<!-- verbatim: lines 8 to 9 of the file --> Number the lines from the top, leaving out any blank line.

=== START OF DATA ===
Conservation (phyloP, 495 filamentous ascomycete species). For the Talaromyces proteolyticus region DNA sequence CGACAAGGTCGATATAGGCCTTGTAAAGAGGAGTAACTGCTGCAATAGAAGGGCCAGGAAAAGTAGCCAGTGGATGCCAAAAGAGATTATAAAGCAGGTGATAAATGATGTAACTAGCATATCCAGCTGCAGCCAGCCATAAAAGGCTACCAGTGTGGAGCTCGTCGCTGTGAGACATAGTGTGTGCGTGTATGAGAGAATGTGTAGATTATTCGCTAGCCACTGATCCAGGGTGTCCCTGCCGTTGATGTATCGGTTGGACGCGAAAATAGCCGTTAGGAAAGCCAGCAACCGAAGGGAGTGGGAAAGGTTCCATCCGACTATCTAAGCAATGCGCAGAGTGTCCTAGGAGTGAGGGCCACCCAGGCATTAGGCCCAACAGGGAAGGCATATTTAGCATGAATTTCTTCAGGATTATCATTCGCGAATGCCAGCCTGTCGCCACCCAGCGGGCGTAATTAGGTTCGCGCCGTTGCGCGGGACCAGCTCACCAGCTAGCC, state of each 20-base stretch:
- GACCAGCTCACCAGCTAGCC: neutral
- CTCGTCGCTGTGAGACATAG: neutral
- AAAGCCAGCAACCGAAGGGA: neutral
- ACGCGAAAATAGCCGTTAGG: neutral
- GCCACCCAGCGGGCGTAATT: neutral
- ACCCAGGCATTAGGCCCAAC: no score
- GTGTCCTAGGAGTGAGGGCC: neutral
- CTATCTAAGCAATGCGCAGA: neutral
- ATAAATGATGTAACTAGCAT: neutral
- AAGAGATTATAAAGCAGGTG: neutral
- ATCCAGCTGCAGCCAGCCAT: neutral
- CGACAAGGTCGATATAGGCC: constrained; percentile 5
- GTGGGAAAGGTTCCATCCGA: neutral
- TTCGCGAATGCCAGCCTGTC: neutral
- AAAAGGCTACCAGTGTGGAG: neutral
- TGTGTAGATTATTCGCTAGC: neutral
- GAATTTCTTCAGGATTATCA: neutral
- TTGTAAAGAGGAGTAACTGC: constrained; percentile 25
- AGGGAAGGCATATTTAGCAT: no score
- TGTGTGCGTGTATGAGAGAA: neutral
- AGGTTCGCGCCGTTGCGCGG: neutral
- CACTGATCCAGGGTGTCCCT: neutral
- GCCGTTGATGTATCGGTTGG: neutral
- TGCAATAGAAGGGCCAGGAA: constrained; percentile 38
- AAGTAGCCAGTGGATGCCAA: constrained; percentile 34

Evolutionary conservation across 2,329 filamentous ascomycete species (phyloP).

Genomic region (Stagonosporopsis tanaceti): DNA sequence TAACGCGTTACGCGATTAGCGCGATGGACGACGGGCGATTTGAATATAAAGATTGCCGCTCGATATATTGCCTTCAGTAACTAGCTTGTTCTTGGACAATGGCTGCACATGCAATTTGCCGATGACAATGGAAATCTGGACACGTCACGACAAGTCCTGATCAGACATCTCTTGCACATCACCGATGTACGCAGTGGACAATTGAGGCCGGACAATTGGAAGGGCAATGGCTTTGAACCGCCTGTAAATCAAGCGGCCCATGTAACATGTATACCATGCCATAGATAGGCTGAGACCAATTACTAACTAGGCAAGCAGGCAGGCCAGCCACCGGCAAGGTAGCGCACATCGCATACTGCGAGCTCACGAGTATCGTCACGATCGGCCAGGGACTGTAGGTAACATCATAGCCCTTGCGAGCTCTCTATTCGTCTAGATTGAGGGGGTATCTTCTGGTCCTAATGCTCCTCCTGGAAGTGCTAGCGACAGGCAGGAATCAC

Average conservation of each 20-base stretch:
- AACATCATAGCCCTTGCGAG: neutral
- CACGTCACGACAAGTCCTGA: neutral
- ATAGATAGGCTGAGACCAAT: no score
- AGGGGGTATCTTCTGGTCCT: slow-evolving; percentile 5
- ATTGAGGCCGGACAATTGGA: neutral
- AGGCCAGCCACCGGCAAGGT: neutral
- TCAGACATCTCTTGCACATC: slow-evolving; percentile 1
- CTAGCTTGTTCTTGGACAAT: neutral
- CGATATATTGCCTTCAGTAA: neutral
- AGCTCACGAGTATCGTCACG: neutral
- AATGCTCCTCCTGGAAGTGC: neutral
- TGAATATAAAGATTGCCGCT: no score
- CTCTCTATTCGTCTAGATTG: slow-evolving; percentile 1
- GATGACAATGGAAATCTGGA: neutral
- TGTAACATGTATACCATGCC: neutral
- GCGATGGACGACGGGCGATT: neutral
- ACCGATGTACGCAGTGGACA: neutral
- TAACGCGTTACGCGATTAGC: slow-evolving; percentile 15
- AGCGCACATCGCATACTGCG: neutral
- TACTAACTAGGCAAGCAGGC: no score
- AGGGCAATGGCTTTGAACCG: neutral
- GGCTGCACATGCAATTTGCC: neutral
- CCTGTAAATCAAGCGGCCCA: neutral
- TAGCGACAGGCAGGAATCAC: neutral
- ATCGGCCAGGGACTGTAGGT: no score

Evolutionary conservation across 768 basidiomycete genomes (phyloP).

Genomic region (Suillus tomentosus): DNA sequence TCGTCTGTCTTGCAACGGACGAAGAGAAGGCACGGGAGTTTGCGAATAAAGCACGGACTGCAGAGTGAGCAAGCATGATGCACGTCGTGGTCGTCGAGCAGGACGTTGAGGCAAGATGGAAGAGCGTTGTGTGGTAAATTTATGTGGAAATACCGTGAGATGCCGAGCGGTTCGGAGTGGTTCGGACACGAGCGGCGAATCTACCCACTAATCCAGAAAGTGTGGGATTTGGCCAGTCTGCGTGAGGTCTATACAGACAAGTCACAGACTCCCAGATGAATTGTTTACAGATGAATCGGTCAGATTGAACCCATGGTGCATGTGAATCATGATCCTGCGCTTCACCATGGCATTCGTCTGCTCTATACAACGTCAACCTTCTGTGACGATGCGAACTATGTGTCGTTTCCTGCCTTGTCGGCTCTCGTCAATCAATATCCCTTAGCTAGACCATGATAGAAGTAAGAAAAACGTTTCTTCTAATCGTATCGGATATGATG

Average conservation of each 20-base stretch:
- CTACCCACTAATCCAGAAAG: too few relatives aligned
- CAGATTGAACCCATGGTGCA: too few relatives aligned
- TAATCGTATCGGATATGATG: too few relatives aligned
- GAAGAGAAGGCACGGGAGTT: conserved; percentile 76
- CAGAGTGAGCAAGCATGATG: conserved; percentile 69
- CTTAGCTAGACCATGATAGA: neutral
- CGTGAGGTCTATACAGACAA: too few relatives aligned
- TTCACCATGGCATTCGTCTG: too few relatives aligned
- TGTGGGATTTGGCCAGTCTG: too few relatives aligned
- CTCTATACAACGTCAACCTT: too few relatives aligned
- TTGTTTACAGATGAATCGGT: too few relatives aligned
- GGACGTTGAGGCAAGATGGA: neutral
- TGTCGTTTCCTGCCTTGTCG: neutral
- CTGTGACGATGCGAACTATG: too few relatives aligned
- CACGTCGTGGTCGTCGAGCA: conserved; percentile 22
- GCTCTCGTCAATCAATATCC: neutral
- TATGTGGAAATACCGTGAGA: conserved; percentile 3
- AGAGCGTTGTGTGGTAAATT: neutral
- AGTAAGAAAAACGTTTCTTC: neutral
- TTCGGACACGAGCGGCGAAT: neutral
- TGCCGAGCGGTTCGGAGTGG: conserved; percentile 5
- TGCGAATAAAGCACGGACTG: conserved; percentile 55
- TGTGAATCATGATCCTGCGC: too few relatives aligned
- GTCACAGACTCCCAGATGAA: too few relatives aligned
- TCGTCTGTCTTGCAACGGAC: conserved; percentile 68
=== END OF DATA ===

- GTGTCCTAGGAGTGAGGGCC: neutral
- CTATCTAAGCAATGCGCAGA: neutral